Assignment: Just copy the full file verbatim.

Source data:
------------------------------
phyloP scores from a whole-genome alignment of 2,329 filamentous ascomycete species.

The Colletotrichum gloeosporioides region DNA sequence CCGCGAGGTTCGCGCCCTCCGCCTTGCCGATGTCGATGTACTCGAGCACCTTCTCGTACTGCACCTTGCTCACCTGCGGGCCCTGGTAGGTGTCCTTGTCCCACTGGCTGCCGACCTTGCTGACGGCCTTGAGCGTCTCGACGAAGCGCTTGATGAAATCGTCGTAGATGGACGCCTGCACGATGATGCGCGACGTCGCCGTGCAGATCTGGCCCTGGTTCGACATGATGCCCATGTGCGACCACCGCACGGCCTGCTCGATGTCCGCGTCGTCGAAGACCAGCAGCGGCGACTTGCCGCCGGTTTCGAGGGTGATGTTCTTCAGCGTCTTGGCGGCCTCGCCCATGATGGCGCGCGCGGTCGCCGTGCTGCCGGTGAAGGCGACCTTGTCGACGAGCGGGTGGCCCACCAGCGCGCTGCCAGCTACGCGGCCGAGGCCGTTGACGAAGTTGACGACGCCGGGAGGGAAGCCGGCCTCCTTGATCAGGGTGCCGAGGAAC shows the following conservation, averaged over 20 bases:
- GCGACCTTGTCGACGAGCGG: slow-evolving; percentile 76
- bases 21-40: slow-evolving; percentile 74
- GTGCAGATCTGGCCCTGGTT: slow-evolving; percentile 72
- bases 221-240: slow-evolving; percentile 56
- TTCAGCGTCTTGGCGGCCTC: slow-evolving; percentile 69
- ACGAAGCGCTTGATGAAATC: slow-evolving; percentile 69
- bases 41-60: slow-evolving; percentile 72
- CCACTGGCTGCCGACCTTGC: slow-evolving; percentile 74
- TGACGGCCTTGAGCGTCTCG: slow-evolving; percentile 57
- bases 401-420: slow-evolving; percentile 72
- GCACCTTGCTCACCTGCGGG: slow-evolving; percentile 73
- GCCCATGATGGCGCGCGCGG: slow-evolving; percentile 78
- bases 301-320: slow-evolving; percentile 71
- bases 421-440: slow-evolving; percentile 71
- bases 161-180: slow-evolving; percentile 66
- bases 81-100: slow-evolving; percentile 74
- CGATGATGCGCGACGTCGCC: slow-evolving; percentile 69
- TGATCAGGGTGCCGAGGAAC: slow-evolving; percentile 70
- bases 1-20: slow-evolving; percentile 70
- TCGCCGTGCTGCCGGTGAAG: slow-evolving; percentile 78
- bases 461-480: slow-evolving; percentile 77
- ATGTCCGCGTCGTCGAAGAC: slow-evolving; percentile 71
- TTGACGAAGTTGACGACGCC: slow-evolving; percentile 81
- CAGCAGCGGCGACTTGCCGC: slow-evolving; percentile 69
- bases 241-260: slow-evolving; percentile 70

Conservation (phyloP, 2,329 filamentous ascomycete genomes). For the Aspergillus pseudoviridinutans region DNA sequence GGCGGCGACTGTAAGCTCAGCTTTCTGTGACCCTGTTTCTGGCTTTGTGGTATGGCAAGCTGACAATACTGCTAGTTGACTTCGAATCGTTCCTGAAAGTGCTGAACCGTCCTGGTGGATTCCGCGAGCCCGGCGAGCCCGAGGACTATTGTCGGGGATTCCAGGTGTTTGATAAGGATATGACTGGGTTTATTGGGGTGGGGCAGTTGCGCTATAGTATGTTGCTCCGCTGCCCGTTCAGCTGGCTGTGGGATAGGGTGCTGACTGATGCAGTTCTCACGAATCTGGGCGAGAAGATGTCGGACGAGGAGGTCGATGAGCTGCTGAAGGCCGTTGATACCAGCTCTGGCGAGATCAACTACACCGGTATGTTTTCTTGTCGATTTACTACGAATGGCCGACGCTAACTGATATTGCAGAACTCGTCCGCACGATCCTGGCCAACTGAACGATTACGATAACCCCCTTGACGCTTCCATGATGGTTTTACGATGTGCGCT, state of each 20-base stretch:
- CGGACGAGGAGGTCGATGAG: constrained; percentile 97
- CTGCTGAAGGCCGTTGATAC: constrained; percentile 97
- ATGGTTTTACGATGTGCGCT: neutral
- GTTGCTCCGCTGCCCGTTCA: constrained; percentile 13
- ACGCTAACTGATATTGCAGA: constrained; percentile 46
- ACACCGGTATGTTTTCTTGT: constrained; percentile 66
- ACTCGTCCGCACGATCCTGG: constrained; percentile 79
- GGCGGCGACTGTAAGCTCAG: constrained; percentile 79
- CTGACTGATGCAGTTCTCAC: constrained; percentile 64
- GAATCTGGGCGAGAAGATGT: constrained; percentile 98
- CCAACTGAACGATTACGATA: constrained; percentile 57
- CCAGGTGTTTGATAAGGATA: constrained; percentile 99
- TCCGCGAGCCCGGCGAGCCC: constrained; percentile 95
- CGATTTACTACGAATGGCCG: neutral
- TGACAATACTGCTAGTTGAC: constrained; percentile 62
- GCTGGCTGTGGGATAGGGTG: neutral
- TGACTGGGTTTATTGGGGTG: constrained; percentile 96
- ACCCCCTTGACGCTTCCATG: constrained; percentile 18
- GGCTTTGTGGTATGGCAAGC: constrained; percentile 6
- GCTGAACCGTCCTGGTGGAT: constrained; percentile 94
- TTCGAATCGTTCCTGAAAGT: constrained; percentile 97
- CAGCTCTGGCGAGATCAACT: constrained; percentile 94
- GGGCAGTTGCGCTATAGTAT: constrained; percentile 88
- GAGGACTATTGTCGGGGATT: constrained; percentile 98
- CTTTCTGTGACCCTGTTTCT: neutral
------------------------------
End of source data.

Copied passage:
phyloP scores from a whole-genome alignment of 2,329 filamentous ascomycete species.

The Colletotrichum gloeosporioides region DNA sequence CCGCGAGGTTCGCGCCCTCCGCCTTGCCGATGTCGATGTACTCGAGCACCTTCTCGTACTGCACCTTGCTCACCTGCGGGCCCTGGTAGGTGTCCTTGTCCCACTGGCTGCCGACCTTGCTGACGGCCTTGAGCGTCTCGACGAAGCGCTTGATGAAATCGTCGTAGATGGACGCCTGCACGATGATGCGCGACGTCGCCGTGCAGATCTGGCCCTGGTTCGACATGATGCCCATGTGCGACCACCGCACGGCCTGCTCGATGTCCGCGTCGTCGAAGACCAGCAGCGGCGACTTGCCGCCGGTTTCGAGGGTGATGTTCTTCAGCGTCTTGGCGGCCTCGCCCATGATGGCGCGCGCGGTCGCCGTGCTGCCGGTGAAGGCGACCTTGTCGACGAGCGGGTGGCCCACCAGCGCGCTGCCAGCTACGCGGCCGAGGCCGTTGACGAAGTTGACGACGCCGGGAGGGAAGCCGGCCTCCTTGATCAGGGTGCCGAGGAAC shows the following conservation, averaged over 20 bases:
- GCGACCTTGTCGACGAGCGG: slow-evolving; percentile 76
- bases 21-40: slow-evolving; percentile 74
- GTGCAGATCTGGCCCTGGTT: slow-evolving; percentile 72
- bases 221-240: slow-evolving; percentile 56
- TTCAGCGTCTTGGCGGCCTC: slow-evolving; percentile 69
- ACGAAGCGCTTGATGAAATC: slow-evolving; percentile 69
- bases 41-60: slow-evolving; percentile 72
- CCACTGGCTGCCGACCTTGC: slow-evolving; percentile 74
- TGACGGCCTTGAGCGTCTCG: slow-evolving; percentile 57
- bases 401-420: slow-evolving; percentile 72
- GCACCTTGCTCACCTGCGGG: slow-evolving; percentile 73
- GCCCATGATGGCGCGCGCGG: slow-evolving; percentile 78
- bases 301-320: slow-evolving; percentile 71
- bases 421-440: slow-evolving; percentile 71
- bases 161-180: slow-evolving; percentile 66
- bases 81-100: slow-evolving; percentile 74
- CGATGATGCGCGACGTCGCC: slow-evolving; percentile 69
- TGATCAGGGTGCCGAGGAAC: slow-evolving; percentile 70
- bases 1-20: slow-evolving; percentile 70
- TCGCCGTGCTGCCGGTGAAG: slow-evolving; percentile 78
- bases 461-480: slow-evolving; percentile 77
- ATGTCCGCGTCGTCGAAGAC: slow-evolving; percentile 71
- TTGACGAAGTTGACGACGCC: slow-evolving; percentile 81
- CAGCAGCGGCGACTTGCCGC: slow-evolving; percentile 69
- bases 241-260: slow-evolving; percentile 70

Conservation (phyloP, 2,329 filamentous ascomycete genomes). For the Aspergillus pseudoviridinutans region DNA sequence GGCGGCGACTGTAAGCTCAGCTTTCTGTGACCCTGTTTCTGGCTTTGTGGTATGGCAAGCTGACAATACTGCTAGTTGACTTCGAATCGTTCCTGAAAGTGCTGAACCGTCCTGGTGGATTCCGCGAGCCCGGCGAGCCCGAGGACTATTGTCGGGGATTCCAGGTGTTTGATAAGGATATGACTGGGTTTATTGGGGTGGGGCAGTTGCGCTATAGTATGTTGCTCCGCTGCCCGTTCAGCTGGCTGTGGGATAGGGTGCTGACTGATGCAGTTCTCACGAATCTGGGCGAGAAGATGTCGGACGAGGAGGTCGATGAGCTGCTGAAGGCCGTTGATACCAGCTCTGGCGAGATCAACTACACCGGTATGTTTTCTTGTCGATTTACTACGAATGGCCGACGCTAACTGATATTGCAGAACTCGTCCGCACGATCCTGGCCAACTGAACGATTACGATAACCCCCTTGACGCTTCCATGATGGTTTTACGATGTGCGCT, state of each 20-base stretch:
- CGGACGAGGAGGTCGATGAG: constrained; percentile 97
- CTGCTGAAGGCCGTTGATAC: constrained; percentile 97
- ATGGTTTTACGATGTGCGCT: neutral
- GTTGCTCCGCTGCCCGTTCA: constrained; percentile 13
- ACGCTAACTGATATTGCAGA: constrained; percentile 46
- ACACCGGTATGTTTTCTTGT: constrained; percentile 66
- ACTCGTCCGCACGATCCTGG: constrained; percentile 79
- GGCGGCGACTGTAAGCTCAG: constrained; percentile 79
- CTGACTGATGCAGTTCTCAC: constrained; percentile 64
- GAATCTGGGCGAGAAGATGT: constrained; percentile 98
- CCAACTGAACGATTACGATA: constrained; percentile 57
- CCAGGTGTTTGATAAGGATA: constrained; percentile 99
- TCCGCGAGCCCGGCGAGCCC: constrained; percentile 95
- CGATTTACTACGAATGGCCG: neutral
- TGACAATACTGCTAGTTGAC: constrained; percentile 62
- GCTGGCTGTGGGATAGGGTG: neutral
- TGACTGGGTTTATTGGGGTG: constrained; percentile 96
- ACCCCCTTGACGCTTCCATG: constrained; percentile 18
- GGCTTTGTGGTATGGCAAGC: constrained; percentile 6
- GCTGAACCGTCCTGGTGGAT: constrained; percentile 94
- TTCGAATCGTTCCTGAAAGT: constrained; percentile 97
- CAGCTCTGGCGAGATCAACT: constrained; percentile 94
- GGGCAGTTGCGCTATAGTAT: constrained; percentile 88
- GAGGACTATTGTCGGGGATT: constrained; percentile 98
- CTTTCTGTGACCCTGTTTCT: neutral